Consumers are ready to make the switch. According to research by BSH, sustainability is a key factor in consumer purchasing decisions nowadays, particularly when it comes to major household appliances such as a refrigerator or air conditioner. Conducted in September 2021, the research focused on Europe, where two-thirds of German participants and a whopping 82% of Italian respondents said they were prepared to pay a higher price tag for a more sustainable or energy-efficient appliance.
Since then, a new factor has driven demand for energy efficient technologies even higher: the cost of living crisis. With fuel prices continuing to rise, consumers are looking for new ways to reduce their household energy bills. As part of this, investing in energy-efficient technologies is a decision many are pursuing.
There are multiple opportunities to improve the efficiency of an AC system – one being through the compressor valve. Compressor valves are small but important components in ACs and many other appliances, helping to regulate the flow of refrigerant in the system by opening and closing up to 200 times per second.
In a more energy-efficient appliance, higher dynamic loads are placed on this small piece of strip steel, often below 0.5mm thin. And with the system itself expected to operate for a lifetime of around ten years, the valve must be able to withstand these higher dynamic loads summer after summer.
Next-generation appliances require next-generation materials. In 2021, leading strip steel manufacturer Alleima launched Freeflex™, a unique martensitic stainless compressor valve steel alloyed with copper. Freeflex was designed with high fatigue strength, and therefore with energy efficient applications, in mind.
“With energy efficiency higher on the agenda than ever before, we decided to develop a new alloy with the ability to withstand tougher operating conditions and higher dynamic loads than any of its predecessors,” explains Remco Jongen, global product manager, Alleima.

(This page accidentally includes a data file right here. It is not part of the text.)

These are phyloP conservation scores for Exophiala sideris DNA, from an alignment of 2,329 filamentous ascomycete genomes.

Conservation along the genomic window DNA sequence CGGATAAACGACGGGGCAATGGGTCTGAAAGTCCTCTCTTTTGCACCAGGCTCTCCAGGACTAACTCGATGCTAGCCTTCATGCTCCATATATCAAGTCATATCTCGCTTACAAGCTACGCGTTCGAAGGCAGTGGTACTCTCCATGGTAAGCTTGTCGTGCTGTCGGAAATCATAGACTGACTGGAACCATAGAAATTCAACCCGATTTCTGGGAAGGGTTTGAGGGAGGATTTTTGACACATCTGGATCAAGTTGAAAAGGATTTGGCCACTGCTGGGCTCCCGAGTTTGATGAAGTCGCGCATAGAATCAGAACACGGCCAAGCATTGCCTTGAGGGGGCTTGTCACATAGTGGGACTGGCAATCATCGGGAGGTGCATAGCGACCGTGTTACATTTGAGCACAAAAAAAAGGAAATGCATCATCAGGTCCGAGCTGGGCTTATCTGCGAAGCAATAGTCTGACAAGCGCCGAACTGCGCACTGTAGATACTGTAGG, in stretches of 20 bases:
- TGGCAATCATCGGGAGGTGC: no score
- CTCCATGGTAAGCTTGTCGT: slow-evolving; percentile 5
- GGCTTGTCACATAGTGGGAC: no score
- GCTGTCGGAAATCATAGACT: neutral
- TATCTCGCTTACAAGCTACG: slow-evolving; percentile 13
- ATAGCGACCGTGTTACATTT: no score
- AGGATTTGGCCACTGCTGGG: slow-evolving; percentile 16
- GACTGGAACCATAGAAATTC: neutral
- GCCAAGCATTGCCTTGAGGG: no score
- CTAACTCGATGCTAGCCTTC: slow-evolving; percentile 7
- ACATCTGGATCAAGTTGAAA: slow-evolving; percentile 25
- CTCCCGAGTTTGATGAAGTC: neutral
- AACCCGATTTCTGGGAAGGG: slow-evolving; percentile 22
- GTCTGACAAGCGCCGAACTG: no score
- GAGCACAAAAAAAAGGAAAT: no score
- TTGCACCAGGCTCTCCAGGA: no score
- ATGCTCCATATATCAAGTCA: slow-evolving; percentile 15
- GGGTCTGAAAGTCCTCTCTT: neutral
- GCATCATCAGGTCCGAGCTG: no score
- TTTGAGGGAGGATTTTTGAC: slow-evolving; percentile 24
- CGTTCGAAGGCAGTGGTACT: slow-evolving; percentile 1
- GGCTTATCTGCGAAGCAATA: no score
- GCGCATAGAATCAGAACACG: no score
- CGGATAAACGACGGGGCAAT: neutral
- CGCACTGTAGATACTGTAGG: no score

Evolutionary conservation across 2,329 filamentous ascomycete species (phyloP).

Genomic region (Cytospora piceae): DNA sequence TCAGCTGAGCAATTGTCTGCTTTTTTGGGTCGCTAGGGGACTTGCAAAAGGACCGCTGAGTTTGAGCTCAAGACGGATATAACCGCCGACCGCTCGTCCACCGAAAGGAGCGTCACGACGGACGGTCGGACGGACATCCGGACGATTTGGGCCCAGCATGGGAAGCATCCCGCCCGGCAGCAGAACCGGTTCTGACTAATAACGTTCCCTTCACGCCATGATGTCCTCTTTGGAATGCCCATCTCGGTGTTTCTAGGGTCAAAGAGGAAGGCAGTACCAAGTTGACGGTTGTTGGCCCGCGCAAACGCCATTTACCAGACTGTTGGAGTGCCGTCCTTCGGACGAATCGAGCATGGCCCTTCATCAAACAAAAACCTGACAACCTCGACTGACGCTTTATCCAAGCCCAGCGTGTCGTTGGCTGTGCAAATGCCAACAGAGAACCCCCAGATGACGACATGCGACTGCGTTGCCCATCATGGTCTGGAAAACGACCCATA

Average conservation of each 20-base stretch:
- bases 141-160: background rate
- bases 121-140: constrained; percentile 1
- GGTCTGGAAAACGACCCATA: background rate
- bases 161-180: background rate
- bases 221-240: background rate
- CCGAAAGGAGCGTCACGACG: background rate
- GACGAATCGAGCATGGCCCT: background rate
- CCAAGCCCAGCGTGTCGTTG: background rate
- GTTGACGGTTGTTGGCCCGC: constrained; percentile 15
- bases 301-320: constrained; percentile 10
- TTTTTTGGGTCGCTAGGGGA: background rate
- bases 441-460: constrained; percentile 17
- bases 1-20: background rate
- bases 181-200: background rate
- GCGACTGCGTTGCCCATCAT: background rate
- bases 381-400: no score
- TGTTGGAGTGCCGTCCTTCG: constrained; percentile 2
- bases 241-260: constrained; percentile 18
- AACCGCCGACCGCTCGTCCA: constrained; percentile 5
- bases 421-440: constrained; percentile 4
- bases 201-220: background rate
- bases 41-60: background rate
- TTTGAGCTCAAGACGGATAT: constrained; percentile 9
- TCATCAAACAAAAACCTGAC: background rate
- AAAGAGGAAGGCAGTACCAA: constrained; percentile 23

Freeflex is characterised by extreme fatigue strength and excellent ductility, as well as a high-quality surface finish and a low level of non-metallic inclusions. In addition to high strength and excellent wear properties, valves made from this innovative material will contribute to the design of more energy-efficient compressors and therewith residential AC units.
Alongside helping white goods manufacturers create greener products, Alleima is also committed to decreasing its own impact on the environment. That’s why the Swedish company uses recycled steel wherever possible. As with all Alleima’s strip steel products, Freeflex is manufactured from 82% recycled material, using more than 94% fossil-free electricity.
We cannot underestimate the big impact that small changes to air conditioner design can have on the world. If all the ACs in the US used high-performance compressor valves made from an advanced material like Freeflex, GlobalData estimates that 17 million tonnes of CO2 emissions could be saved each summer.
To learn more about the impact of high-quality strip steel on a range of industrial and consumer products, including white goods, download the whitepaper below.